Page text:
thanks,
regards,
Ami
Atif-ullah Sheikh
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Anamika (5/21/2010)
Hi,

Thanks for the inputs. both are working fine

thanks,
regards,
Ami


If the comma separated list is as long as 1000s of list items, it would be better to with tally table solution. But if it is limited to 10s or 20s. then its up to you both are feasible.

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Garadin
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If you're really getting into the thousands of splits in a string, you're probably well into CLR territory.

WHAT?!?! SOMEBODY was gonna say it.

Seth Phelabaum
Consistency is only a virtue if you're not a screwup. ;-)

Links: How to Post Sample Data :: Running Totals :: Tally Table :: Cross Tabs/Pivots :: String Concatenation
Jeff Moden
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Atif Sheikh (5/21/2010)
Anamika (5/21/2010)
Hi,

Thanks for the inputs. both are working fine

thanks,
regards,
Ami


If the comma separated list is as long as 1000s of list items, it would be better to with tally table solution. But if it is limited to 10s or 20s. then its up to you both are feasible.


I have to disagree... limited row counts are never justification for writing something that isn't scalable.

--Jeff Moden

RBAR is pronounced ree-bar and is a Modenism for Row-By-Agonizing-Row.
First step towards the paradigm shift of writing Set Based code:
Stop thinking about what you want to do to a row... think, instead, of what you want to do to a column.
Although they tell us that they want it real bad, our primary goal is to ensure that we dont actually give it to them that way.
Although change is inevitable, change for the better is not.
Just because you can do something in PowerShell, doesnt mean you should. Wink

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Alan.B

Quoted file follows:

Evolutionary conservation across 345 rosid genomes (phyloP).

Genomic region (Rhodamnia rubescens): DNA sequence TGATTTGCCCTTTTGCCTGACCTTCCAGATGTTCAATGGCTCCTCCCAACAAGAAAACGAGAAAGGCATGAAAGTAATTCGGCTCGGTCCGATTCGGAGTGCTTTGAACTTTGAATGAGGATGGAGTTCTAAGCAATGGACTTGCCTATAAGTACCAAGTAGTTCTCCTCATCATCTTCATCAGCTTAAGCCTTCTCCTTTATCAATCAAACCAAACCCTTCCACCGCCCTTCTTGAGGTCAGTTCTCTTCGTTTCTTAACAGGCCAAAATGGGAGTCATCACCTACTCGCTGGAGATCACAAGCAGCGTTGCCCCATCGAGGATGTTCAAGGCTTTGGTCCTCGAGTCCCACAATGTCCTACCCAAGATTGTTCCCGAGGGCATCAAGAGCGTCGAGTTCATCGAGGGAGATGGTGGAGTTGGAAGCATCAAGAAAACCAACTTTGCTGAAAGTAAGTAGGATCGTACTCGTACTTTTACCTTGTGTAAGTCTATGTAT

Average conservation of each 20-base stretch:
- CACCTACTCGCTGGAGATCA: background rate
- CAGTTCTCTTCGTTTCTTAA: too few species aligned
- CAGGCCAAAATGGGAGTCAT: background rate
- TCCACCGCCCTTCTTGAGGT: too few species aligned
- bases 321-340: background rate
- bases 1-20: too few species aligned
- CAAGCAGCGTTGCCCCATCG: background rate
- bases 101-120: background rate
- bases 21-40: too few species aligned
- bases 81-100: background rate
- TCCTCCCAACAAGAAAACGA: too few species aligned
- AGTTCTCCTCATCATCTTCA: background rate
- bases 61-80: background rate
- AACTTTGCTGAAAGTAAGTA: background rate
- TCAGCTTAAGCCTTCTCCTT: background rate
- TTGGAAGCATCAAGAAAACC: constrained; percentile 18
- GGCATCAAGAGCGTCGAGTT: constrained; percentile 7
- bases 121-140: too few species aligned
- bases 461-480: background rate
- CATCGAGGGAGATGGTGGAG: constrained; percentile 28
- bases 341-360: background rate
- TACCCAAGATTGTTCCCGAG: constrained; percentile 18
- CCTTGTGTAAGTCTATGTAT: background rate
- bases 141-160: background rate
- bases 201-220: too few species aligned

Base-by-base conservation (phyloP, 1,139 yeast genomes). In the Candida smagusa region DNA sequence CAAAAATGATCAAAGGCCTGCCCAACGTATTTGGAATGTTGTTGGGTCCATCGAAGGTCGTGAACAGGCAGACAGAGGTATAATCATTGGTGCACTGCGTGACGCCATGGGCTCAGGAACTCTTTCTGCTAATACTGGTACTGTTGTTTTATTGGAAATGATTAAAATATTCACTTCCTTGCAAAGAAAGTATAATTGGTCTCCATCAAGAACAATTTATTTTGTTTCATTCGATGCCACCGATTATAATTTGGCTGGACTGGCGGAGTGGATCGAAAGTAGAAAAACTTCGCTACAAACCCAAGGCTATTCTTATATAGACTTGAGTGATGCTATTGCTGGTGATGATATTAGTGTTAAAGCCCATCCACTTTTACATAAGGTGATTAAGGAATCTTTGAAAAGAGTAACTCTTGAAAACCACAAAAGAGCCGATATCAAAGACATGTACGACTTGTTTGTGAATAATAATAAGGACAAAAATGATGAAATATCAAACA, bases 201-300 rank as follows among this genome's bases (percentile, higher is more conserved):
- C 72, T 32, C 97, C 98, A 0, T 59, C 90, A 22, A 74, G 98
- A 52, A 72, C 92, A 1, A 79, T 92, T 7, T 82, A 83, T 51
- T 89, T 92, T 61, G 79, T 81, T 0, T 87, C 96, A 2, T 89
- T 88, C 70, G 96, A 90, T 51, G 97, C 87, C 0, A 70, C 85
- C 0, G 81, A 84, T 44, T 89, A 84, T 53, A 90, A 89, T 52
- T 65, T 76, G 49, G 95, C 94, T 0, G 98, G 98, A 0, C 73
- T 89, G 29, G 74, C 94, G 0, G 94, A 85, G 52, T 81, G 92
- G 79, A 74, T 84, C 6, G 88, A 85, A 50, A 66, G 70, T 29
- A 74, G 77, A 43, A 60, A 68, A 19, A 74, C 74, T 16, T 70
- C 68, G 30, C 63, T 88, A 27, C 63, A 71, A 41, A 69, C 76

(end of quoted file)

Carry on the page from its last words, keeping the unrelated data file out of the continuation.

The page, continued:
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Ok, I know this thread is old but if PatternSplitCM was available when this was posted you could do this:

DECLARE @string varchar(100)='1:1,3,5,7,4:56,43,58,5:34,67r,234';

WITH prep1 AS
(
SELECT x.ItemNumber,
ROW_NUMBER() OVER (PARTITION BY x.ItemNumber
ORDER BY xx.ItemNumber) AS rnk,
x.Item,
xx.Item AS Item_sub
FROM ( SELECT * FROM dbo.PatternSplitCM(@string,'[^:]')
WHERE Item<>',') x
CROSS APPLY dbo.PatternSplitCM(x.Item,',') xx
WHERE x.Matched=1 AND xx.Matched=0
),
prep2 AS
(
SELECT ItemNumber+
CASE
WHEN rnk=MAX(rnk) OVER (PARTITION BY ItemNumber) AND
prep1.ItemNumber<>MAX(ItemNumber) OVER()
THEN 2 ELSE 0
END AS ItemNumber,
Item_sub,
CASE
WHEN rnk=MAX(rnk) OVER (PARTITION BY ItemNumber) AND
prep1.ItemNumber<>MAX(ItemNumber) OVER()
THEN 1 ELSE 0
END AS isParent
FROM prep1
)
SELECT p1.Item_sub, p2.Item_sub xx
FROM prep2 p1
JOIN prep2 p2 ON p1.ItemNumber=p2.ItemNumber
WHERE p1.isParent=1
AND p2.isParent=0
ORDER BY p1.Item_sub



-- Alan Burstein



Best practices for getting help on SQLServerCentral
Need to split a string? Try DelimitedSplit8K or DelimitedSplit8K_LEAD (SQL 2012+)
Need a pattern-based splitter? Try PatternSplitCM
Need to remove or replace those unwanted characters? Try PatExclude8K and PatReplace8K.

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A bit of a different take on this, just for fun.


WITH SampleData (ID, MyString) AS
(
SELECT 1, '1:1,3,5,7,4:56,43,58,5:34,67r,234'
)
SELECT ID
,ItemNumber
,value1=CASE CHARINDEX(':', Item) WHEN 0 THEN NULL ELSE LEFT(Item, CHARINDEX(':', Item) - 1) END
,value2=CASE CHARINDEX(':', Item) WHEN 0 THEN Item ELSE SUBSTRING(Item, CHARINDEX(':', Item) + 1, 999) END
INTO #MyTable
FROM SampleData a
CROSS APPLY dbo.DelimitedSplit8K(MyString, ',') b

ALTER TABLE #MyTable ALTER COLUMN ID INT NOT NULL;
ALTER TABLE #MyTable ALTER COLUMN ItemNumber INT NOT NULL;
ALTER TABLE #MyTable ADD PRIMARY KEY(ID, ItemNumber);
ALTER TABLE #MyTable ADD value3 INT NULL;

DECLARE @VAL INT = 0, @ID INT;
UPDATE #MyTable WITH(TABLOCKX)
SET @VAL = CASE WHEN @ID = ID AND value1 IS NULL THEN @VAL ELSE value1 END
,value3 = @VAL
,@ID = ID
OPTION (MAXDOP 1);

SELECT ID, value1=value3, value2
FROM #MyTable;

GO
DROP TABLE #MyTable;





My mantra: No loops! No CURSORs! No RBAR! Hoo-uh!

My thought question: Have you ever been told that your query runs too fast?

My advice:
INDEXing a poor-performing query is like putting sugar on cat food. Yeah, it probably tastes better but are you sure you want to eat it?
The path of least resistance can be a slippery slope. Take care that fixing your fixes of fixes doesn't snowball and end up costing you more than fixing the root cause would have in the first place.


Need to UNPIVOT? Why not CROSS APPLY VALUES instead?
Since random numbers are too important to be left to chance, let's generate some!
Learn to understand recursive CTEs by example.
Splitting strings based on patterns can be fast!
My temporal SQL musings: Calendar Tables, an Easter SQL, Time Slots and Self-maintaining, Contiguous Effective Dates in Temporal Tables
Go